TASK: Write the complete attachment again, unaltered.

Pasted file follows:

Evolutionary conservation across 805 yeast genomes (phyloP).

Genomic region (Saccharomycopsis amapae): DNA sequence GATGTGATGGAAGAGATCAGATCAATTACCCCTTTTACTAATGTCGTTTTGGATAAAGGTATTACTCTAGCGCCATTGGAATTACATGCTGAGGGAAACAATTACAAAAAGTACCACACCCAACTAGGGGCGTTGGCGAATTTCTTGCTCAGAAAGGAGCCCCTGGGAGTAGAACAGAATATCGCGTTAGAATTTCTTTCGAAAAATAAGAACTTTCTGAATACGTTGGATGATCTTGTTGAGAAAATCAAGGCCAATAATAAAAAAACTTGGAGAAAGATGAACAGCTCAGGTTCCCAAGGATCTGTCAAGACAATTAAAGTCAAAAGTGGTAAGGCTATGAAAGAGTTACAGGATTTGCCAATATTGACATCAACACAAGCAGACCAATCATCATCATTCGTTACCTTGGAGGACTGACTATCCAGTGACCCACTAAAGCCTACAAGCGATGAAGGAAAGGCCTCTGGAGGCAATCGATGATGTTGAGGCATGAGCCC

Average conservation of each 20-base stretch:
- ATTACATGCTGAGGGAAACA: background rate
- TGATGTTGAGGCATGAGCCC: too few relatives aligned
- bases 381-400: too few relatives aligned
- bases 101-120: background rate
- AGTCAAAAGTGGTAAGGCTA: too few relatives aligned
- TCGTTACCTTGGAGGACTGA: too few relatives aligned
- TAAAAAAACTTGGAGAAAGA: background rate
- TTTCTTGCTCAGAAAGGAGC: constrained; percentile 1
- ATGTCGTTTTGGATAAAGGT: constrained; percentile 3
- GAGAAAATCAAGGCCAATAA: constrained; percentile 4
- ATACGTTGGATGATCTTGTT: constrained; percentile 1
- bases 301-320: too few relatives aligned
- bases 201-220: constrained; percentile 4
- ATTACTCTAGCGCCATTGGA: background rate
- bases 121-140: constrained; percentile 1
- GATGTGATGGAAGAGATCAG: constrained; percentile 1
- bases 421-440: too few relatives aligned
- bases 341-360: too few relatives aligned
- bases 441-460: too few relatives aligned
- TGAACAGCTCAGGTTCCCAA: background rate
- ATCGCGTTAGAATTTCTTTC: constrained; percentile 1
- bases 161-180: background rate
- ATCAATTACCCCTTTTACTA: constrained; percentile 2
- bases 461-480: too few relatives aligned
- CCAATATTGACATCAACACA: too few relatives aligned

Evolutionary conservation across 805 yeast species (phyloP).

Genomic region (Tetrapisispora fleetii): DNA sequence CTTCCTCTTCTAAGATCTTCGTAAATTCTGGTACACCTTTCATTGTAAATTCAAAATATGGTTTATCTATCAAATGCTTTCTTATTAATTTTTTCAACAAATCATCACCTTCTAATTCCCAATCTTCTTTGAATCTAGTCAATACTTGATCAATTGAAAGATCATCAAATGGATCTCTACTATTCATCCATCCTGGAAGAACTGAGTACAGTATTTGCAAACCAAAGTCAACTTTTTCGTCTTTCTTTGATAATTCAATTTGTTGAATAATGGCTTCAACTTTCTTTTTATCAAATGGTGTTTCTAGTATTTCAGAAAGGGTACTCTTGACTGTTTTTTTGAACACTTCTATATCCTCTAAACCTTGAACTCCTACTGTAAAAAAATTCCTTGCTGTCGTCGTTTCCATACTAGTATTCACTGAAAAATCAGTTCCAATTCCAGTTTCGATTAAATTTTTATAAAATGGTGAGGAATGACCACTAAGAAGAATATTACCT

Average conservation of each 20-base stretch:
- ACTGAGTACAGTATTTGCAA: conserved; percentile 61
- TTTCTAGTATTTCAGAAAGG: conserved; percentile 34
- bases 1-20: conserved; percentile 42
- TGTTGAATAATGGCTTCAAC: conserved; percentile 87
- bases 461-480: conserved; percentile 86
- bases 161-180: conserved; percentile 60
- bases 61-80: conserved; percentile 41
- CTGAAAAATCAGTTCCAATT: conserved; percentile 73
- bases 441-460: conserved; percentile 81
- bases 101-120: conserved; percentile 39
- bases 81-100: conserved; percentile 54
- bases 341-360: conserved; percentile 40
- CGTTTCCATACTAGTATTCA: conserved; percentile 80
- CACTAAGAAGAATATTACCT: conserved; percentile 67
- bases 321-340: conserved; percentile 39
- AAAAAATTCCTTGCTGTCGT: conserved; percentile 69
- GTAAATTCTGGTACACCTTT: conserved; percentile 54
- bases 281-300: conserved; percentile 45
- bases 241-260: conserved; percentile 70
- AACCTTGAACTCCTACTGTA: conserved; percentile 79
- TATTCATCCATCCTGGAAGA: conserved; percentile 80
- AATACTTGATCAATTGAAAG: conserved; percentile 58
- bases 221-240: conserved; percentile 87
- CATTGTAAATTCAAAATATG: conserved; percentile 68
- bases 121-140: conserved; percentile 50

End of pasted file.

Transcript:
Evolutionary conservation across 805 yeast genomes (phyloP).

Genomic region (Saccharomycopsis amapae): DNA sequence GATGTGATGGAAGAGATCAGATCAATTACCCCTTTTACTAATGTCGTTTTGGATAAAGGTATTACTCTAGCGCCATTGGAATTACATGCTGAGGGAAACAATTACAAAAAGTACCACACCCAACTAGGGGCGTTGGCGAATTTCTTGCTCAGAAAGGAGCCCCTGGGAGTAGAACAGAATATCGCGTTAGAATTTCTTTCGAAAAATAAGAACTTTCTGAATACGTTGGATGATCTTGTTGAGAAAATCAAGGCCAATAATAAAAAAACTTGGAGAAAGATGAACAGCTCAGGTTCCCAAGGATCTGTCAAGACAATTAAAGTCAAAAGTGGTAAGGCTATGAAAGAGTTACAGGATTTGCCAATATTGACATCAACACAAGCAGACCAATCATCATCATTCGTTACCTTGGAGGACTGACTATCCAGTGACCCACTAAAGCCTACAAGCGATGAAGGAAAGGCCTCTGGAGGCAATCGATGATGTTGAGGCATGAGCCC

Average conservation of each 20-base stretch:
- ATTACATGCTGAGGGAAACA: background rate
- TGATGTTGAGGCATGAGCCC: too few relatives aligned
- bases 381-400: too few relatives aligned
- bases 101-120: background rate
- AGTCAAAAGTGGTAAGGCTA: too few relatives aligned
- TCGTTACCTTGGAGGACTGA: too few relatives aligned
- TAAAAAAACTTGGAGAAAGA: background rate
- TTTCTTGCTCAGAAAGGAGC: constrained; percentile 1
- ATGTCGTTTTGGATAAAGGT: constrained; percentile 3
- GAGAAAATCAAGGCCAATAA: constrained; percentile 4
- ATACGTTGGATGATCTTGTT: constrained; percentile 1
- bases 301-320: too few relatives aligned
- bases 201-220: constrained; percentile 4
- ATTACTCTAGCGCCATTGGA: background rate
- bases 121-140: constrained; percentile 1
- GATGTGATGGAAGAGATCAG: constrained; percentile 1
- bases 421-440: too few relatives aligned
- bases 341-360: too few relatives aligned
- bases 441-460: too few relatives aligned
- TGAACAGCTCAGGTTCCCAA: background rate
- ATCGCGTTAGAATTTCTTTC: constrained; percentile 1
- bases 161-180: background rate
- ATCAATTACCCCTTTTACTA: constrained; percentile 2
- bases 461-480: too few relatives aligned
- CCAATATTGACATCAACACA: too few relatives aligned

Evolutionary conservation across 805 yeast species (phyloP).

Genomic region (Tetrapisispora fleetii): DNA sequence CTTCCTCTTCTAAGATCTTCGTAAATTCTGGTACACCTTTCATTGTAAATTCAAAATATGGTTTATCTATCAAATGCTTTCTTATTAATTTTTTCAACAAATCATCACCTTCTAATTCCCAATCTTCTTTGAATCTAGTCAATACTTGATCAATTGAAAGATCATCAAATGGATCTCTACTATTCATCCATCCTGGAAGAACTGAGTACAGTATTTGCAAACCAAAGTCAACTTTTTCGTCTTTCTTTGATAATTCAATTTGTTGAATAATGGCTTCAACTTTCTTTTTATCAAATGGTGTTTCTAGTATTTCAGAAAGGGTACTCTTGACTGTTTTTTTGAACACTTCTATATCCTCTAAACCTTGAACTCCTACTGTAAAAAAATTCCTTGCTGTCGTCGTTTCCATACTAGTATTCACTGAAAAATCAGTTCCAATTCCAGTTTCGATTAAATTTTTATAAAATGGTGAGGAATGACCACTAAGAAGAATATTACCT

Average conservation of each 20-base stretch:
- ACTGAGTACAGTATTTGCAA: conserved; percentile 61
- TTTCTAGTATTTCAGAAAGG: conserved; percentile 34
- bases 1-20: conserved; percentile 42
- TGTTGAATAATGGCTTCAAC: conserved; percentile 87
- bases 461-480: conserved; percentile 86
- bases 161-180: conserved; percentile 60
- bases 61-80: conserved; percentile 41
- CTGAAAAATCAGTTCCAATT: conserved; percentile 73
- bases 441-460: conserved; percentile 81
- bases 101-120: conserved; percentile 39
- bases 81-100: conserved; percentile 54
- bases 341-360: conserved; percentile 40
- CGTTTCCATACTAGTATTCA: conserved; percentile 80
- CACTAAGAAGAATATTACCT: conserved; percentile 67
- bases 321-340: conserved; percentile 39
- AAAAAATTCCTTGCTGTCGT: conserved; percentile 69
- GTAAATTCTGGTACACCTTT: conserved; percentile 54
- bases 281-300: conserved; percentile 45
- bases 241-260: conserved; percentile 70
- AACCTTGAACTCCTACTGTA: conserved; percentile 79
- TATTCATCCATCCTGGAAGA: conserved; percentile 80
- AATACTTGATCAATTGAAAG: conserved; percentile 58
- bases 221-240: conserved; percentile 87
- CATTGTAAATTCAAAATATG: conserved; percentile 68
- bases 121-140: conserved; percentile 50